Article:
Existing and Potential Members
   Purpose of this exercise is to identify the population sub-segment that is a Rotary
     club’s target audience and the common bonds that link this group together.



   Required reading: Opposite Page – Excerpts from your club constitution and the
          Rotary International Constitution defining who members shall be.



Exercise 1.A What percentage of the average community’s population would you estimate
fall into the following definitions?

                                      DEFINITION                                              %
(1) Persons engaged as a proprietor, partner, corporate officer, or manager of any
worthy and recognized business or profession.
(2) Persons who holds any important position in any worthy and recognized business or
profession or any branch or agency thereof and have executive capacity with
discretionary authority.
(3) Persons who have retired from any position described in (1) and (2) above.
(4) Persons who are community leaders who has demonstrated through personal
involvement in community affairs a commitment to service and the Object of Rotary.
(5) Persons who have the status of Rotary Foundation alumnus as defined by the board
and having his or her place of business or residence located in the locality of the club or
the surrounding area.
                        Total estimated percentage of your community’s population.




                                                                                                  2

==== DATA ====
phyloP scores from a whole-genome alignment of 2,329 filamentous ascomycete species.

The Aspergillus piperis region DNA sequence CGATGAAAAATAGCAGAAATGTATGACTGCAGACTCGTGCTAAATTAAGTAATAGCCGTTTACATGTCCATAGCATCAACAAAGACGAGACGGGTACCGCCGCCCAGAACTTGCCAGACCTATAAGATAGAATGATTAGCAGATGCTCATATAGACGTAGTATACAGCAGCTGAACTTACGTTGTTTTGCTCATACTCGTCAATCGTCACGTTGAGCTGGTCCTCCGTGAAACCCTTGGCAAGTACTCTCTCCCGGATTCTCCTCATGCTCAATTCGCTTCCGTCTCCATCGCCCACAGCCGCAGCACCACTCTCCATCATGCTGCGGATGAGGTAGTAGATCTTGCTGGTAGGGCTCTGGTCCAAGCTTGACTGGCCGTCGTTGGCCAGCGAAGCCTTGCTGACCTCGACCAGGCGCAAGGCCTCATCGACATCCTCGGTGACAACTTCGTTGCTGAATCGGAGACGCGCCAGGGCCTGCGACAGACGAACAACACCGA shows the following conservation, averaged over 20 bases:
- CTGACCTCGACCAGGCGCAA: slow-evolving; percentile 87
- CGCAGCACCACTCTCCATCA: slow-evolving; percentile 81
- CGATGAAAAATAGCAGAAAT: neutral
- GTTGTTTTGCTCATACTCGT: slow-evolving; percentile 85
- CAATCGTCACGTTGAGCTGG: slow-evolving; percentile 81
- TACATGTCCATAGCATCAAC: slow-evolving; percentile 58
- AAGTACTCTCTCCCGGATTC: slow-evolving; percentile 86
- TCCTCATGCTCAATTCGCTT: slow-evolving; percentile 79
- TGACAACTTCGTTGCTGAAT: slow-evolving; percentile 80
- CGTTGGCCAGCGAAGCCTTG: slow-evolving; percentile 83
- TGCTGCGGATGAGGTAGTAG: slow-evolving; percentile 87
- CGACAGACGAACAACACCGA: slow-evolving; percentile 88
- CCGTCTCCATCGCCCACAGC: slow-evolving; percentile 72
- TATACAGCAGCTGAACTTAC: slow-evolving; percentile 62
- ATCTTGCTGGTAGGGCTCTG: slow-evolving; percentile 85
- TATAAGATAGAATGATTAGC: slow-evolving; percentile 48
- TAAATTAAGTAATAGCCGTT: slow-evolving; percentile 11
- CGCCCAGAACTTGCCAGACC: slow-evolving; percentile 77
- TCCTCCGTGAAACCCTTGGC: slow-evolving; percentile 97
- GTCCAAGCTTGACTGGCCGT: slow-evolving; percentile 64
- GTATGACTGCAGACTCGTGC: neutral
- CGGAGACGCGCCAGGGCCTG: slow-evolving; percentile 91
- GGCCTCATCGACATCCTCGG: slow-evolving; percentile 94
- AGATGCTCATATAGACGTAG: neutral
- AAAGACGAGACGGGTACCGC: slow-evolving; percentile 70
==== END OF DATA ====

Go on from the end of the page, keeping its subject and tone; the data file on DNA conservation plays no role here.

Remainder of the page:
Zone 34 RC Workbook
                     Distinctive Position Edition

Exercise 1.B List some needs and wants persons listed in Exercise 1.A might have in
common.




Exercise 1.C List reasons why you think persons listed in Exercise 1.A would want to join
any organization, especially your Rotary club.




                                                                                            3
                          Zone 34 RC Workbook
                     Distinctive Position Edition

Exercise 1.D Define your target audience.

  In twenty-five words or less, define the attitudinal and behavioral descriptors of a typical
        person that fits in the categories you have described in the above exercises.
(Hint: Use general characteristics common to all ages, ethnicities, and genders who would
                         have the characteristics you have described.)




                                                                                                 4
Object of Rotary




               5